History’s nine most contagious diseases: Where are they now?

Throughout our history, humans have suffered catastrophic numbers of deaths due to infectious diseases. Here are nine of the deadliest and most widespread epidemics of all time.


Emerging in human populations around 10,000 B.C., smallpox eventually killed between 300 and 500 million people worldwide, during the 20th century alone. After vaccination programs, smallpox was eradicated by 1979 and is credited for creating the medical science of vaccination.


The first recorded influenza (flu) outbreak was in 1850. The most famous and lethal outbreak was the 1918 Spanish flu pandemic, which lasted from 1918 to 1919 and killed between 50 to 100 million people. The disease likely influenced the course of World War I by sickening and killing soldiers. Outbreaks still occur every year, resulting in three to five million cases and about 250,000 to 500,000 deaths worldwide.


One of the oldest infectious diseases, rabies was first recorded around 2,000 B.C. It is a viral disease, caused when an infected animal scratches or bites another animal or human. It still occurs today, with nearly 24,000 to 60,000 deaths worldwide per year.


Tuberculosis has been present since ancient times and found in prehistoric humans dating as far back as 4000 B.C. In 2014 alone, there were 1.5 million recorded tuberculosis-related deaths worldwide. TB is caused by bacteria and generally affects the lungs, but can also affect other parts of the body. Some estimates say that nearly one-third of the world’s population is believed to be infected with some form of TB. Many famous people have been afflicted with tuberculosis, including Edgar Allen Poe and Eleanor Roosevelt. The battle against tuberculosis stimulated some of the first efforts to develop antibiotics.


The oldest documented evidence for leprosy has been traced to 2000 B.C. In the 1980s, there were nearly 5.2 million cases worldwide. Leprosy rates have declined and cases are rare. In 2015, 178 cases were reported in the U.S. Leprosy can easily and effectively be treated with standard antibiotics.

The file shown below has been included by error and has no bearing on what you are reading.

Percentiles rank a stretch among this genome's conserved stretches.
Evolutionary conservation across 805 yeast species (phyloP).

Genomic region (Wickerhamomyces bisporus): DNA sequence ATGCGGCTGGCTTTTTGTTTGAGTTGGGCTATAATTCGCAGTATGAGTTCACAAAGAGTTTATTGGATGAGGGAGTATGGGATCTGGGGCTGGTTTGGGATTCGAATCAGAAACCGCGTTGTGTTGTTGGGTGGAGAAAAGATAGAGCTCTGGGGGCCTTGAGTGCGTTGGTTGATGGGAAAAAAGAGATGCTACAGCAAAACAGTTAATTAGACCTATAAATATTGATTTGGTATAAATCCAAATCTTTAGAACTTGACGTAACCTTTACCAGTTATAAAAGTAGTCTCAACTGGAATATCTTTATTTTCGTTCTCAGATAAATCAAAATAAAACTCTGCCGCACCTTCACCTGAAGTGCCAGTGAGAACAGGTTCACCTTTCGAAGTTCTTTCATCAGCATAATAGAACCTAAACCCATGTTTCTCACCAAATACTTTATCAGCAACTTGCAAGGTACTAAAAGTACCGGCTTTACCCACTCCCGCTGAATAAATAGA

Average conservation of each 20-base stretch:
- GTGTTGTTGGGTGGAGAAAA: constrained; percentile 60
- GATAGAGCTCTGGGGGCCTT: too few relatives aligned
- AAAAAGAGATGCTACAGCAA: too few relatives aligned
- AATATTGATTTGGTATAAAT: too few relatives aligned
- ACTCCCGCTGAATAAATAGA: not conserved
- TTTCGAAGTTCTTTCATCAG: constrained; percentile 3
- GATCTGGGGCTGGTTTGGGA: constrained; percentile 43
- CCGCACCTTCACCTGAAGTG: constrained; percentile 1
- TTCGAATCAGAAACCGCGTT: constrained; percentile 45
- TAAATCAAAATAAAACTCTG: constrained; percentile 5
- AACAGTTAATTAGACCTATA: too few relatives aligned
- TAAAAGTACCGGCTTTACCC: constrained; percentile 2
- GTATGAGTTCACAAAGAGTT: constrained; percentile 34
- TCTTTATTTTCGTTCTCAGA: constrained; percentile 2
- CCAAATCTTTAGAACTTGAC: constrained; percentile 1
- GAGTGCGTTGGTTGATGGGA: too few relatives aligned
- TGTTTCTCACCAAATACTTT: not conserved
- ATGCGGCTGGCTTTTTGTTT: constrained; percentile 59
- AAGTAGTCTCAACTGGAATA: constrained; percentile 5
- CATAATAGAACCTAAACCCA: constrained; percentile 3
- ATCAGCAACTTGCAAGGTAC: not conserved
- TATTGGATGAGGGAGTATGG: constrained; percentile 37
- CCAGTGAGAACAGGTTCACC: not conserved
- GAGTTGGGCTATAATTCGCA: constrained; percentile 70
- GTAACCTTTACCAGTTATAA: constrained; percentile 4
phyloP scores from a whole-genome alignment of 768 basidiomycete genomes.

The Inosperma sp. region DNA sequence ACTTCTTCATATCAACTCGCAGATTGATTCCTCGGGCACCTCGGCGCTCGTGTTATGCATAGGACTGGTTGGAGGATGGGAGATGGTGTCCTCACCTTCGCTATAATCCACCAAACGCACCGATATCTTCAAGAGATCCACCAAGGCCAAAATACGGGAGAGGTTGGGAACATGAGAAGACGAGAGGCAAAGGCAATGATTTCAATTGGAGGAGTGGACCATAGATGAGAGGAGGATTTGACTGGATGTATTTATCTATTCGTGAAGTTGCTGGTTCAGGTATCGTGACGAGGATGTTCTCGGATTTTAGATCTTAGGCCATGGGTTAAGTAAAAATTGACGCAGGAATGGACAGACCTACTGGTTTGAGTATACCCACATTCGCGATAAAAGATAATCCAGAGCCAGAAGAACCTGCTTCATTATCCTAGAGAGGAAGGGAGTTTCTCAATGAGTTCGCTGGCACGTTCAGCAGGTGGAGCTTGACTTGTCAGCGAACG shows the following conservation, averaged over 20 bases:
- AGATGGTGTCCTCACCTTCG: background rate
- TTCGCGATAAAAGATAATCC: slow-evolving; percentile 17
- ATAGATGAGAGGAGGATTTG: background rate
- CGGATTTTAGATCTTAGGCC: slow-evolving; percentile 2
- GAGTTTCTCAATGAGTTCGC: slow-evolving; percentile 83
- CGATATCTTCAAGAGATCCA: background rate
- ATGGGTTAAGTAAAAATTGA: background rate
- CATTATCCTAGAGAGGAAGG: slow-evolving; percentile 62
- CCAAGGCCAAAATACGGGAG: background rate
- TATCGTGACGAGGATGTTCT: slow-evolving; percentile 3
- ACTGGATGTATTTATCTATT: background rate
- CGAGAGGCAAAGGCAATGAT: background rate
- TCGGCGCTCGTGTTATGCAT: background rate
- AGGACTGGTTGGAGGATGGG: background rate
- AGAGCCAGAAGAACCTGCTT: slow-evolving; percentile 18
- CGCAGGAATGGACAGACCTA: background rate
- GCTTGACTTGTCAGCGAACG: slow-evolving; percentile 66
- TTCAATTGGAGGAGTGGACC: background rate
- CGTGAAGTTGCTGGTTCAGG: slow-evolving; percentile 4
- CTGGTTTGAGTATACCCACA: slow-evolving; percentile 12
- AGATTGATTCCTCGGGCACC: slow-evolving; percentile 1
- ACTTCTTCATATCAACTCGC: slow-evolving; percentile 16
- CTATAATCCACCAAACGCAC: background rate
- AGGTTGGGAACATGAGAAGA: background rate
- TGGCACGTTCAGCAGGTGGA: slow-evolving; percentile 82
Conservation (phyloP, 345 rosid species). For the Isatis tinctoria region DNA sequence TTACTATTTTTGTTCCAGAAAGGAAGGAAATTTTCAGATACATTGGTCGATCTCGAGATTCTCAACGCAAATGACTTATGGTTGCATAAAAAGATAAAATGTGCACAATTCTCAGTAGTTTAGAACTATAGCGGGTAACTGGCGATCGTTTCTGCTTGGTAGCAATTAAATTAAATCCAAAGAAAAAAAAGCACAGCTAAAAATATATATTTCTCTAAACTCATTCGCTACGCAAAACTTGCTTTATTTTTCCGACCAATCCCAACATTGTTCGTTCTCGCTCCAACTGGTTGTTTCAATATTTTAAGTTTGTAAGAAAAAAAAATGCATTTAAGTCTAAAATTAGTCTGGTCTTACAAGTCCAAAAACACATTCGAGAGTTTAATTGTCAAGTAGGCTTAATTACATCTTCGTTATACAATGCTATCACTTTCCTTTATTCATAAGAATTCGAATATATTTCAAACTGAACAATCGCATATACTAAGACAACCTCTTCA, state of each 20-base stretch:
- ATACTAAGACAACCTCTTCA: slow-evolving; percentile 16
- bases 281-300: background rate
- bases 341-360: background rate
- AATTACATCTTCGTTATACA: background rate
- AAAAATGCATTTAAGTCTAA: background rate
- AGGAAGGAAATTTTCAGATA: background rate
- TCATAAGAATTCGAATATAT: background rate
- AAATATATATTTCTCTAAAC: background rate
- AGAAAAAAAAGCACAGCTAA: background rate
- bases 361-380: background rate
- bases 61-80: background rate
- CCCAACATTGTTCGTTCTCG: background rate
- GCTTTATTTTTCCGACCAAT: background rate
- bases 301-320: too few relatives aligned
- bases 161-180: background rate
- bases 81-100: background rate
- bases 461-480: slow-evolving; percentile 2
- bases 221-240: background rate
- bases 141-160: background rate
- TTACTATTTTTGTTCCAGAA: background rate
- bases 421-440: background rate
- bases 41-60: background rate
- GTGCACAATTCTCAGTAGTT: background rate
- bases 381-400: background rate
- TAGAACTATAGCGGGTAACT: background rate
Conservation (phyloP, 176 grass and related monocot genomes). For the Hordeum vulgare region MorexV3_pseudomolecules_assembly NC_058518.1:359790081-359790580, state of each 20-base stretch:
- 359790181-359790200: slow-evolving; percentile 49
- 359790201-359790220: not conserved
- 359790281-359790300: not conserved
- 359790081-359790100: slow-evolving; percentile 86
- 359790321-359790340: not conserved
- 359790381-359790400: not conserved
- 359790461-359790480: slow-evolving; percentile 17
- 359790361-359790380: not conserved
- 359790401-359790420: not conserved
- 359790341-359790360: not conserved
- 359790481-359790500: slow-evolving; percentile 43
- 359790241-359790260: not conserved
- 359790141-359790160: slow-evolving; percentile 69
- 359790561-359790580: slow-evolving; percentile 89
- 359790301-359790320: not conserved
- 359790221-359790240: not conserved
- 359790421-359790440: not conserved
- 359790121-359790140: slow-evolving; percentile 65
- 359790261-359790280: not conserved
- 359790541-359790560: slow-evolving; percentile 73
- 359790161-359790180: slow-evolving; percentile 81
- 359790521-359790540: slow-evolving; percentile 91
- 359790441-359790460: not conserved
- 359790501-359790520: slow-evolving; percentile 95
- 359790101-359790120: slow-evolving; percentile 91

Typhoid Fever

Also known as typhoid fever, typhoid is a bacterial infection that affects over ten million people every year with over 200,000 related deaths worldwide. Typhoid is spread via contaminated food and water. Typhoid plagues have been documented throughout history and during the American Civil War. Nearly 80,000 Union soldiers died of typhoid. Approximately 300 people are infected with Typhoid each year in the U.S. Many historians believe Alexander the Great perished from typhoid fever.

Bubonic and Pneumonic Plagues

Perhaps the most notorious of all infectious diseases, the bubonic and pneumonic plagues are believed to be the cause of the Black Death that rampaged through Asia, Europe and Africa in the 14th century killing an estimated 50 million people. The plague is still present today, however it is a much different disease now and spreads much, much slower than in the past. In the U.S., there are about seven reported cases each year. The concept of quarantine, isolating infected people as a way to stop the spread of disease, was developed in Europe in response to the plague.


Malaria is a mosquito-borne infectious disease. Instances of malaria are found throughout recorded history. The disease is still widespread in tropical and subtropical regions around the world. Every year nearly 200 million people are affected by malaria, with hundreds of thousands dying from the disease.


Classified as a global pandemic, HIV/AIDS led to nearly 30 million deaths worldwide from 1980 to 2009. In 2015, 2.1 million new cases were reported worldwide. The disease still kills roughly one million people per year worldwide, down from a peak of 2.2 million in 2005.

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